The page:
Guest  

 
Search: 
Search By: SubjectAbstractAuthorTitleFull-Text

 

Showing 1 through 5 of 19 records.
Pages: Previous - 1 2 3 4  - Next
2012 - RSA Annual Meeting Words: 145 words || 
Info
1. Niebaum, Jens. "St. Peter’s and Its Palace: A Conflictual Relationship, ca. 1505–46" Paper presented at the annual meeting of the RSA Annual Meeting, Grand Hyatt, Washington, DC,, <Not Available>. 2019-10-20 <http://citation.allacademic.com/meta/p526316_index.html>
Publication Type: Panel Paper
Abstract: The relationship between the New St. Peter’s and the adjacent Papal Palace is a particularly telling example of the difficulties that could arise between a plan composed according to its proper architectural logic and the future edifice’s physical surroundings. The paper will examine this conflictual coexistence, focusing on three moments of its long history: first, the strategies Bramante used to override the limitations caused by the existence of the Benediction Loggia (ceremonially a part of the Palace) towards the Piazza; second, the strange tension in Antonio da Sangallo’s earlier projects that prove to be rather utopian, providing for a church up to 420 meters in length, but do not lose the reality of its surroundings completely out of sight; third, the problem of the Cappella Paolina built by Sangallo for Paul III but strangely blinded-out by himself in his great wooden model for the basilica.

2014 - American Sociological Association Annual Meeting Pages: unavailable || Words: 16938 words || 
Info
2. Evans, Mariah., Kelley, Jonathan. and Breznau, Nate. "The Welfare State and Attitudes Toward Inequality and Redistribution: Results from 46 Nations" Paper presented at the annual meeting of the American Sociological Association Annual Meeting, Hilton San Francisco Union Square and Parc 55 Wyndham San Francisco, San Francisco, CA, Aug 15, 2014 Online <PDF>. 2019-10-20 <http://citation.allacademic.com/meta/p723092_index.html>
Publication Type: Conference Paper/Unpublished Manuscript
Review Method: Peer Reviewed
Abstract: The emergence of the welfare state provided a countervailing force against the social ills of industrial production and capital markets, namely economic inequality. However, issues of legitimate pay and income inequality spark bitter polarizations, public debates and protests throughout the history of industrial development. In this paper, we investigate the possibility that attitudes are not merely a product of individual self-interest based on location in the status hierarchy, or of the level of development in terms of wealth of an individual’s home country. We test hypotheses about the consequences of the degree of development of a country's welfare institutions (welfarism) on individual attitudes. Specifically, we seek to identify what are the core attractions that lead citizens of welfare states to accept the welfare state as a package, including the less appealing policies. Despite ideological and institutional theoretical perspectives, we find that individual attitudes are attracted to the returns of the welfare state and envy of those who have more. This finding is true in the broadest range of countries investigated to date in either the legitimate pay or welfare state research traditions using ISSP data (46 countries; 112 country-time points). We conclude that resource acquisition as opposed to equality or social cohesions drive the impact of welfare state institutions on individual attitudes.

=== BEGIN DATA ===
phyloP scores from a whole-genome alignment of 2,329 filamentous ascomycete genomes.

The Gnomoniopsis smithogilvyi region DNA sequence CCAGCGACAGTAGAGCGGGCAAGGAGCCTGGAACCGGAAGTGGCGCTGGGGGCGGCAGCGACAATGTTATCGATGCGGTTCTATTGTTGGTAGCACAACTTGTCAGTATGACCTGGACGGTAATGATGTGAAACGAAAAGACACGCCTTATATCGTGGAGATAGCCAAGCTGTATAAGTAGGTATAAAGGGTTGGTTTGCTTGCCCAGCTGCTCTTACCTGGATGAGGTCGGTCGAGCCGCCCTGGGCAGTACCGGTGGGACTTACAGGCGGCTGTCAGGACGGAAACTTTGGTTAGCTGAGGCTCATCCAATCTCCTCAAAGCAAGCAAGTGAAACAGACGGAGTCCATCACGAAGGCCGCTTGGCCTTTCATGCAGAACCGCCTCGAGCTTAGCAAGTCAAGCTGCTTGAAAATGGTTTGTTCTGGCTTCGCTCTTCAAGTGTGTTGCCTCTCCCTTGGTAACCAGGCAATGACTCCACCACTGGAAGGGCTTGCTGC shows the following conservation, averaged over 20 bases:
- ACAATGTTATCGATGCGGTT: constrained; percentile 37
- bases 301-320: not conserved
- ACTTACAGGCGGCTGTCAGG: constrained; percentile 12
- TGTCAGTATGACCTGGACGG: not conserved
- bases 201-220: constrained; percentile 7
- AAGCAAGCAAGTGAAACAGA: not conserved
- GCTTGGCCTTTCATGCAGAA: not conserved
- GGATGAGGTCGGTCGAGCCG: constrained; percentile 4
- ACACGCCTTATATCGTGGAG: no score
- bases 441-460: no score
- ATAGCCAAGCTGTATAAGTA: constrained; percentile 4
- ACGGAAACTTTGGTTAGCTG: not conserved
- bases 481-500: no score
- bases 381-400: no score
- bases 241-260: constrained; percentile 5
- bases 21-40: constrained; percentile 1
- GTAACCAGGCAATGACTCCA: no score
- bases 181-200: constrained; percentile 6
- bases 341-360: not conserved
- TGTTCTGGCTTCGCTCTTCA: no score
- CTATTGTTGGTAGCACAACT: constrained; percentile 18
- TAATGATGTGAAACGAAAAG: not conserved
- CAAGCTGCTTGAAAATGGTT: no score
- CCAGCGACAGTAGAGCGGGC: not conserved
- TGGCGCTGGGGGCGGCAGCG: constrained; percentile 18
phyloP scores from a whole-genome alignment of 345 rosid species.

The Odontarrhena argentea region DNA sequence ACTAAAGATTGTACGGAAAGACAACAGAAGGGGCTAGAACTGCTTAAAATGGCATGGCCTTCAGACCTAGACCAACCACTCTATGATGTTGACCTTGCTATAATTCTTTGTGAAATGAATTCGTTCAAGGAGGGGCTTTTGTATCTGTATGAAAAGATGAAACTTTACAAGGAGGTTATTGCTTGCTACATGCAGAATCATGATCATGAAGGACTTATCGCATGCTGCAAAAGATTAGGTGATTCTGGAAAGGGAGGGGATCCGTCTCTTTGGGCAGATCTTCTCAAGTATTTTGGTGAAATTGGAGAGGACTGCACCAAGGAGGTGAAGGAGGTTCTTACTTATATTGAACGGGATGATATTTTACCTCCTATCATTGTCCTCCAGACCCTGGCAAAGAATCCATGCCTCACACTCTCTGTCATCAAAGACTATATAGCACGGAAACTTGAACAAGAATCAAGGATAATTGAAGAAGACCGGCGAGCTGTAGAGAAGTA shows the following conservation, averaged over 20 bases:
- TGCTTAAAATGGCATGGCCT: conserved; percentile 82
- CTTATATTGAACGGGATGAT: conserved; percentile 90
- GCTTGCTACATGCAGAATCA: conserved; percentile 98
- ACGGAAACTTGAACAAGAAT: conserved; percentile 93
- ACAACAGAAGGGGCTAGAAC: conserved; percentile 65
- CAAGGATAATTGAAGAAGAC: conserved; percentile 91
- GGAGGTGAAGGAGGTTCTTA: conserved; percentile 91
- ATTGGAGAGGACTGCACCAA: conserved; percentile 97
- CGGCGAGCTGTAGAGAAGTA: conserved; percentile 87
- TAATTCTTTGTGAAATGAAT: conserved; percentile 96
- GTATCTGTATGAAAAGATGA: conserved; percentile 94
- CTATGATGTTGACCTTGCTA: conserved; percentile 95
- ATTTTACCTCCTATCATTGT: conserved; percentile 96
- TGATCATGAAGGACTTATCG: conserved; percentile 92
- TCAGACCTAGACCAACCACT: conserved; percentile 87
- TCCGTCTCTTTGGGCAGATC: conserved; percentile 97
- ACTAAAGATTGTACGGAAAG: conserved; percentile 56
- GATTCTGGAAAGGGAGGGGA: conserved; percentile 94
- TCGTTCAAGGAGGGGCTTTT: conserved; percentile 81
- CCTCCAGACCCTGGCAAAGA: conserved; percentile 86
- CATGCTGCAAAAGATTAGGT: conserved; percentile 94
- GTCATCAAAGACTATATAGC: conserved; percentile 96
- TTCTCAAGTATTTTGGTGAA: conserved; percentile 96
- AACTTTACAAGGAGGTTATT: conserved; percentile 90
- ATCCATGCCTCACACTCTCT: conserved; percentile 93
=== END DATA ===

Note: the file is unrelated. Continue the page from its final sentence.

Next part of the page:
2006 - International Communication Association Pages: 26 pages || Words: 7398 words || 
Info
3. Goss, Brian. ""Taking Cover from Progress: Michael Winterbottom's Code 46"" Paper presented at the annual meeting of the International Communication Association, Dresden International Congress Centre, Dresden, Germany, Online <PDF>. 2019-10-20 <http://citation.allacademic.com/meta/p74639_index.html>
Publication Type: Conference Paper/Unpublished Manuscript
Abstract: This essay examines director Michael Winterbottom’s film, Code 46 (2003, United Kingdom) within a pre-standing tradition of social-political interpretation of film (eg, Miller 1990; Ryan and Kellner 1988; Wood 1998). Code 46 fits uneasily within the science-fiction genre as it is set in a near future of global integration and environmental catastrophe. The ferociously classist social order is governed by a panoptic corporation, The Sphinx, that also regulates gene-environment interactions. I argue that Winterbottom’s film engages with a stringent cross-examination of “The Narrative of Progress” as it intersects with globalization. In particular, the narrative and mise-en-scene presents some of the enabling and --- with greater emphasis --- the dystopic possibilities that are implicit within liberalism that is channeled through capitalism with its concomitant class striation. Code 46 also engages with the Oedipal narrative that informs the critical gaze that film directs at the future/present and its implications for gender and the internalization of bureaucratic authority.

2005 - The Midwest Political Science Association Words: 23 words || 
Info
4. Tuman, John., Strand, Jonathan. and Mueller, Tina. "The Effect of Multilateral Borrowing on Economic Development: Evidence from 46 African Countries" Paper presented at the annual meeting of the The Midwest Political Science Association, Palmer House Hilton, Chicago, Illinois, Apr 07, 2005 <Not Available>. 2019-10-20 <http://citation.allacademic.com/meta/p84797_index.html>
Publication Type: Conference Paper/Unpublished Manuscript
Review Method: Peer Reviewed
Abstract: We use three models pooling data from 46 African countries to test the effect of borrowing from the World Bank on national wealth.

Pages: Previous - 1 2 3 4  - Next

©2019 All Academic, Inc.   |   All Academic Privacy Policy